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Abstract : Cassava (Manihot esculenta crantz) roots serve as food for more than 800 million people in the tropics. Despite this useful application, two drawbacks limit the utilisation of these roots as human food: These are its low protein content and potential cyanide toxicity. Traditional processing methods used by people in the rural areas to reduce these bottlenecks, always include a typical step of fermentation witch occurs spontaneously. This natural fermentation is plagued with many problems related to its dependence on the chance of inoculation from the environment. These problems include high levels of residual cyanide (100 to 170ppm), long softening time (4 to 5 days), non-reproducible quality and unhygienic products. To solve these problems, about one hundred microorganisms were isolated from dried fermented cassava tubers, on the basis of their ability to produce ?-glucosidase, ?-amylase, pectin hydrolase and polygalacturonase. These enzymes are involved in biochemical and physicochemical phenomena, which occur in cassava natural fermentation and are responsible for the degradation of cyanide compounds and tuber softening by degrading pectin, which constitutes the major part of cassava cell wall. Among these isolates 60% were identified as ?-amylase producers, 46% as ?-glucosidase producers, and 36% pectinase producers.
The ability of these selected microorganisms to produce enzymes was screened. Among the isolates, two microorganisms were found to be particularly interesting: lactic acid bacteria identified as Lactobacillus plantarum, showing ?-amylase activity of 17000±100UE/ml, and ß-glucosidase activity of 2000±300µmol CN-/mn; a mould identified as Rhizopus oryzae with an ?-amylase activity of 20000±500UE/ml and pectinhydrolase activity of 2,3±0,2 µmol COO-/mn/mg. These strains were selected and used as starter culture for cassava fermentation. The use of these strains as a mix starter culture (106fuc/g fresh cassava tubers of Lactobacillus plantarum and 103spores/g fresh cassava tubers of Rhizopus oryzae) for cassava retting rapidly softened the roots (12±3mm/5s after 48 hours of retting), and induced a rapid decrease in pH (3,5 after 24 hours of fermentation). However, natural fermentation was found to reduce more cyanide than starter fermentation. The rapid acidification observed with starter fermentation was found to be responsible of this low cyanide degrading activity by starter strains as low pH stops the reaction at the cyanohydrins step.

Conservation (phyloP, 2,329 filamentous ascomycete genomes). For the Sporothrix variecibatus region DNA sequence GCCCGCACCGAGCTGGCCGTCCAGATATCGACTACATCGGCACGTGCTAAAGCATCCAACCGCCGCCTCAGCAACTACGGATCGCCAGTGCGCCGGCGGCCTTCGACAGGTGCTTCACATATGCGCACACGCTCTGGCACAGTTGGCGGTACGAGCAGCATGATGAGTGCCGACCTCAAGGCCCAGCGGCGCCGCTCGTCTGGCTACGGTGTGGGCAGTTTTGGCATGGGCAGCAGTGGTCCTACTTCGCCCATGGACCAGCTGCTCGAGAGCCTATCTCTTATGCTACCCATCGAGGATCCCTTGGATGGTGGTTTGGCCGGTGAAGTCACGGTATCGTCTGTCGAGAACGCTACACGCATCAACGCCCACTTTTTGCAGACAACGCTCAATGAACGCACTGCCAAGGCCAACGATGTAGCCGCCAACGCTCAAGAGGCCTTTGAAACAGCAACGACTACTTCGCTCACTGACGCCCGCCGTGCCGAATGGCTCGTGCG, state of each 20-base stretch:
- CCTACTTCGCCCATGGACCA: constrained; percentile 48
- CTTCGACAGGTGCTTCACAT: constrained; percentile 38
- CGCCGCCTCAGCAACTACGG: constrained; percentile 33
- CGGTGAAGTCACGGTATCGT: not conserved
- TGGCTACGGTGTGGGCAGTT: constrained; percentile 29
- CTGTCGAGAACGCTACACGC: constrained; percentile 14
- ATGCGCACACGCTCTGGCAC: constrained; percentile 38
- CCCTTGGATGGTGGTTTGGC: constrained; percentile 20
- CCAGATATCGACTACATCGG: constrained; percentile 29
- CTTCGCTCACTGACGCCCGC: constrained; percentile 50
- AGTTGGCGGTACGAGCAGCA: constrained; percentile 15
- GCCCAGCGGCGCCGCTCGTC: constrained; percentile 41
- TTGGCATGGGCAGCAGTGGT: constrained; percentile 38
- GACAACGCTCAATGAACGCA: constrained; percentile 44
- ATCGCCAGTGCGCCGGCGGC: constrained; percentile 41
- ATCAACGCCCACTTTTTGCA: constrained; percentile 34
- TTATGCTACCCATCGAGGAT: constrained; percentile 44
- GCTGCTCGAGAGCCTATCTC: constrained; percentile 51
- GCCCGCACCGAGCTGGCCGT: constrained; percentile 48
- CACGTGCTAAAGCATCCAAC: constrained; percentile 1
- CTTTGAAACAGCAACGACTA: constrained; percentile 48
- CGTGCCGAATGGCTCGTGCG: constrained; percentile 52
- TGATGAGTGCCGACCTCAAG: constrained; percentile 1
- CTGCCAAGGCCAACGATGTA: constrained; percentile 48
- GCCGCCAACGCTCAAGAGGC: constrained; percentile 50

Studies on the effect of environment on starter strains show that Lactobacillus plantarum's optimal growth temperature was 40±5°C for an optimal pH of 6, while Rhizopus oryzae show an optimal growth temperature of 30±7°C for an optimal pH of 5. These strains also showed a good growth rate on Law et al., cassava medium (CTM).
With the aim of large-scale utilization of this starter culture, the microorganisms were tested for their ability to withstand drying conditions. Survival of Lactobacillus plantarum and Rhizopus oryzae after drying was determined under various support conditions. The support constituting starch and glycerol as protectants was found to be the best with more than 75±5% survivors after drying at 35°C under a hot air flow of 10 m3/h. The use of the dried mix starter for cassava retting permit the reduction of the total cyanide content by about 95?4%, as NaOH were added after 24 hours of fermentation to enable a drop in the pH level to 5. This enabled us to solve the bad effect of low pH on cyanide reduction observed by the fermentation of tubers using mixed starter cultures.
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Contributor : Roger Djoulde Darman <>
Submitted on : Saturday, July 23, 2005 - 12:57:10 PM
Last modification on : Thursday, July 23, 2020 - 4:30:05 PM
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  • HAL Id : tel-00007487, version 2


Roger Djoulde Darman. MISE AU POINT D'UN FERMENT MIXTE DESTINE A LA BIOCONVERSION DES TUBERCULES DE MANIOC CYANOGENE. Sciences du Vivant [q-bio]. Université de Ngaoundéré, 2004. Français. ⟨tel-00007487v2⟩



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